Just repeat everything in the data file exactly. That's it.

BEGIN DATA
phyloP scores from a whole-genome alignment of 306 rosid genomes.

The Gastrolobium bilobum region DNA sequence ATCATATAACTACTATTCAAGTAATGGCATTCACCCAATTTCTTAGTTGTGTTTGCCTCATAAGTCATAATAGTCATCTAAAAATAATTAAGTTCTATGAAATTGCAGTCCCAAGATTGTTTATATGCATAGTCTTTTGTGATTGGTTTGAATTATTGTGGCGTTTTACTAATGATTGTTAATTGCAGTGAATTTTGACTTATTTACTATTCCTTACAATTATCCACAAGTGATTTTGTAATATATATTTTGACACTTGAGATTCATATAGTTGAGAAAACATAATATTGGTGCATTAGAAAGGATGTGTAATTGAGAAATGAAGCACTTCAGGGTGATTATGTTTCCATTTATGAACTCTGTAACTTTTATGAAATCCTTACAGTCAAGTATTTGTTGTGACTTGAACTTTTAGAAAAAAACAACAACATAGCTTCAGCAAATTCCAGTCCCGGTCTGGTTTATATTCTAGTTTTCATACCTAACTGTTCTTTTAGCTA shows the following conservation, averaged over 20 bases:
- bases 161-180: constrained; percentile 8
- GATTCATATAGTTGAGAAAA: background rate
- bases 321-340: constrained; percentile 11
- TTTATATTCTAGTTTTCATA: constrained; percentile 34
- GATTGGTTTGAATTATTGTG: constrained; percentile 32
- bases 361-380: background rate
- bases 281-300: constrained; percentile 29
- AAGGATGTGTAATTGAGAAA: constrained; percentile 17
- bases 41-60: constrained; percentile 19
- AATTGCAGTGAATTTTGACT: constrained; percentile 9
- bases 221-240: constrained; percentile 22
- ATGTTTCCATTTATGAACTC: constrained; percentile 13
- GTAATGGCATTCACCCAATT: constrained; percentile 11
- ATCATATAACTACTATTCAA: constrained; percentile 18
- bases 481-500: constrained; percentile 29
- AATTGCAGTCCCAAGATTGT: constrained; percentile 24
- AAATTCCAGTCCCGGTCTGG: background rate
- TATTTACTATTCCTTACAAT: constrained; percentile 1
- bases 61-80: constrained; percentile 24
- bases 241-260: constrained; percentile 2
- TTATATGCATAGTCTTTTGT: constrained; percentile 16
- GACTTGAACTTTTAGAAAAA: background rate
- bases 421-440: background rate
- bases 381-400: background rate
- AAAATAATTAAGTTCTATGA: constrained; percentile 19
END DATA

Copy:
phyloP scores from a whole-genome alignment of 306 rosid genomes.

The Gastrolobium bilobum region DNA sequence ATCATATAACTACTATTCAAGTAATGGCATTCACCCAATTTCTTAGTTGTGTTTGCCTCATAAGTCATAATAGTCATCTAAAAATAATTAAGTTCTATGAAATTGCAGTCCCAAGATTGTTTATATGCATAGTCTTTTGTGATTGGTTTGAATTATTGTGGCGTTTTACTAATGATTGTTAATTGCAGTGAATTTTGACTTATTTACTATTCCTTACAATTATCCACAAGTGATTTTGTAATATATATTTTGACACTTGAGATTCATATAGTTGAGAAAACATAATATTGGTGCATTAGAAAGGATGTGTAATTGAGAAATGAAGCACTTCAGGGTGATTATGTTTCCATTTATGAACTCTGTAACTTTTATGAAATCCTTACAGTCAAGTATTTGTTGTGACTTGAACTTTTAGAAAAAAACAACAACATAGCTTCAGCAAATTCCAGTCCCGGTCTGGTTTATATTCTAGTTTTCATACCTAACTGTTCTTTTAGCTA shows the following conservation, averaged over 20 bases:
- bases 161-180: constrained; percentile 8
- GATTCATATAGTTGAGAAAA: background rate
- bases 321-340: constrained; percentile 11
- TTTATATTCTAGTTTTCATA: constrained; percentile 34
- GATTGGTTTGAATTATTGTG: constrained; percentile 32
- bases 361-380: background rate
- bases 281-300: constrained; percentile 29
- AAGGATGTGTAATTGAGAAA: constrained; percentile 17
- bases 41-60: constrained; percentile 19
- AATTGCAGTGAATTTTGACT: constrained; percentile 9
- bases 221-240: constrained; percentile 22
- ATGTTTCCATTTATGAACTC: constrained; percentile 13
- GTAATGGCATTCACCCAATT: constrained; percentile 11
- ATCATATAACTACTATTCAA: constrained; percentile 18
- bases 481-500: constrained; percentile 29
- AATTGCAGTCCCAAGATTGT: constrained; percentile 24
- AAATTCCAGTCCCGGTCTGG: background rate
- TATTTACTATTCCTTACAAT: constrained; percentile 1
- bases 61-80: constrained; percentile 24
- bases 241-260: constrained; percentile 2
- TTATATGCATAGTCTTTTGT: constrained; percentile 16
- GACTTGAACTTTTAGAAAAA: background rate
- bases 421-440: background rate
- bases 381-400: background rate
- AAAATAATTAAGTTCTATGA: constrained; percentile 19